Ben Schnetzer in ‘Y: The Last Man’ // Credit: FX.

It’s true that genre films and television have often aimed to reflect the issues of their time. Horror, famously, is filled with metaphor while fantasy has often reflected our political systems or histories. Perhaps, in their allegorical nature, those who enjoyed these in the past (or even now) were able to do so as a form of escape, the messages washing over them without be too direct. Yet, it can’t be denied that, in our current times, interest in dystopias has risen, and studios are trying to meet that demand. Production on a television adaption of Emily St. John Mandel’s pandemic novel Station Eleven began before the majority of the world shut down due to Covid-19, and the finished product is due to air on HBO Max later this year. An adaption of the 2013 videogame The Last of Us, set in a post-apocalyptic future, is coming to HBO too. Over at Hulu, The Handmaid’s Tale has just aired its fourth season and is gearing up for a fifth. On top of that, the streamer recently premiered its post-apocalyptic series Y: The Last Man in which, all at once, all the men in the world bar one die mysteriously. Apple TV+ has just premiered Foundation, based on stories by Isaac Asimov, about a new empire, long in the future, that is not all it’s cracked up to be as it’s led by those who are driven by self-interest. As for the big screen, The Matrix is returning, as well as A Quiet Place for a third time. 

This craving speaks to what might be considered “anti-escapism”. In an article for NPR, Jason Heller wrote, “The world feels more precariously perched on the lip of the abyss than ever, and facing those fears through fiction helps us deal with it.” Is this true? That our obsession with the end of the world is more than mere schadenfreude linked with some defeatist mentality, but rather a form of affirmation? Proof that our world is not yet as bad as it is in these shows or movies – that it can be salvaged? For how long will that be the case, though? We seem to be living in the times that novelists and filmmakers of the past warned us about as, day-after-day, the likes of Atwood, Orwell, and Bradbury are proven right.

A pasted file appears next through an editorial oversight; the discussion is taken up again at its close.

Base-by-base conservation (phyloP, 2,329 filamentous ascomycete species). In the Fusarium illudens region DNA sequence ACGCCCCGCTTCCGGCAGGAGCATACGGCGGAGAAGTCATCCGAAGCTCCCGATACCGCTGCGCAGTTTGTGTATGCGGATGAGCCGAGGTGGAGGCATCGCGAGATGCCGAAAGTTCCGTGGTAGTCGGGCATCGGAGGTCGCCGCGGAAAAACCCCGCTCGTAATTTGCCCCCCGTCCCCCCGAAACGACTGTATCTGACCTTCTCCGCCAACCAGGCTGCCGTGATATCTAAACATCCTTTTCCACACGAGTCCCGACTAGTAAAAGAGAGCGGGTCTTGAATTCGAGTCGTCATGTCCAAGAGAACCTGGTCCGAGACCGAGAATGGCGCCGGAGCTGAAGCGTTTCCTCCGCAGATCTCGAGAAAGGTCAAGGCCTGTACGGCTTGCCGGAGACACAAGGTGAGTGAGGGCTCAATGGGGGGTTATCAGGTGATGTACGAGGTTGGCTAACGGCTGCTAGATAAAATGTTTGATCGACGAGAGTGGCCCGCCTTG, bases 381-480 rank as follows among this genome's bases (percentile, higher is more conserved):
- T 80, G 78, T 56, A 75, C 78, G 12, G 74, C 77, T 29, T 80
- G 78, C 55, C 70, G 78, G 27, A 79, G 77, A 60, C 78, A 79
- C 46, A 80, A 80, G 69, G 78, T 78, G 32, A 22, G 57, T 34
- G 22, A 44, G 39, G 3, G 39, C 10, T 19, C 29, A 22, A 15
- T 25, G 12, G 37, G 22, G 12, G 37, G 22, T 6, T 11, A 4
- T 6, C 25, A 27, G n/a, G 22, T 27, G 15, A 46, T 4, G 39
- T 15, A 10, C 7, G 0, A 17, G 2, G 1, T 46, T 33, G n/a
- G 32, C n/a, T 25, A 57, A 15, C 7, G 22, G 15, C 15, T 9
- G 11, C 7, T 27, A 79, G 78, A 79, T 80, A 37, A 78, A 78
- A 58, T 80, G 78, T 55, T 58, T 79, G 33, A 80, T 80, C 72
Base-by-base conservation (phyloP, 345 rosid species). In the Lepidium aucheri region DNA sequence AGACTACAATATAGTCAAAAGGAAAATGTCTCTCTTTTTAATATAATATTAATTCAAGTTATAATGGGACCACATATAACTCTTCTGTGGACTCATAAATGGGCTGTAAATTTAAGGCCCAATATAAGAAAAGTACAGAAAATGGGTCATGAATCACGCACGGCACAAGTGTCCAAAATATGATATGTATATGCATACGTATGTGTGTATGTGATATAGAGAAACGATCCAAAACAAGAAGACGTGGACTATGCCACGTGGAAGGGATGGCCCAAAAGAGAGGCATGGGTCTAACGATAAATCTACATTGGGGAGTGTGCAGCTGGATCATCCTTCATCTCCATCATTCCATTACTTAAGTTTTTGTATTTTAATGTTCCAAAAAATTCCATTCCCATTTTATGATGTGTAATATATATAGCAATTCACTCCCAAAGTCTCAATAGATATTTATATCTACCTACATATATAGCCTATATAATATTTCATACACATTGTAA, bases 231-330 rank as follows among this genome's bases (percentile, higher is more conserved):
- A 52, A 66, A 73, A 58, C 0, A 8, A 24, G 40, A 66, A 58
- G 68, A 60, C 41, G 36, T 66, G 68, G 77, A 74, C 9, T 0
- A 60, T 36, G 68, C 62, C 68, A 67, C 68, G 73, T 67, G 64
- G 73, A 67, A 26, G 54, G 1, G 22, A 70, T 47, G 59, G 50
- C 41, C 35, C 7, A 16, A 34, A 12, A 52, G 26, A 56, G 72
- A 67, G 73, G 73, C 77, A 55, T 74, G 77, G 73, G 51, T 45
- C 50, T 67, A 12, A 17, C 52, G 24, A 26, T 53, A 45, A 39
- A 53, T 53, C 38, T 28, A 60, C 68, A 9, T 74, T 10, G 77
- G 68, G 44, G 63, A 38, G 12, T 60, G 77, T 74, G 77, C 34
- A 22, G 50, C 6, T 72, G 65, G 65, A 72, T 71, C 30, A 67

Still, I can’t help but wonder if it is better this way. To look the future in the eye and, perhaps, inspire some sort of saviour. I keep thinking of Steven Spielberg’s 2018 film adaption of Ready Player One, in which the opposite is true and citizens of a ravaged world escape into a more exciting, virtual one as a means of coping. In the age of the internet, it might seem like that would be what we want, yet it doesn’t appear to be the case. We are not yet ready to give up on the physical world just yet, we’re not content with disappearing online, and perhaps that is what our appetite for dramas on the end of the world proves. In all the bleakness of the futures they present, we can see the one thing we need most: hope. 

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Posted by
Jon Paul Roberts

Queer Writer. Northern.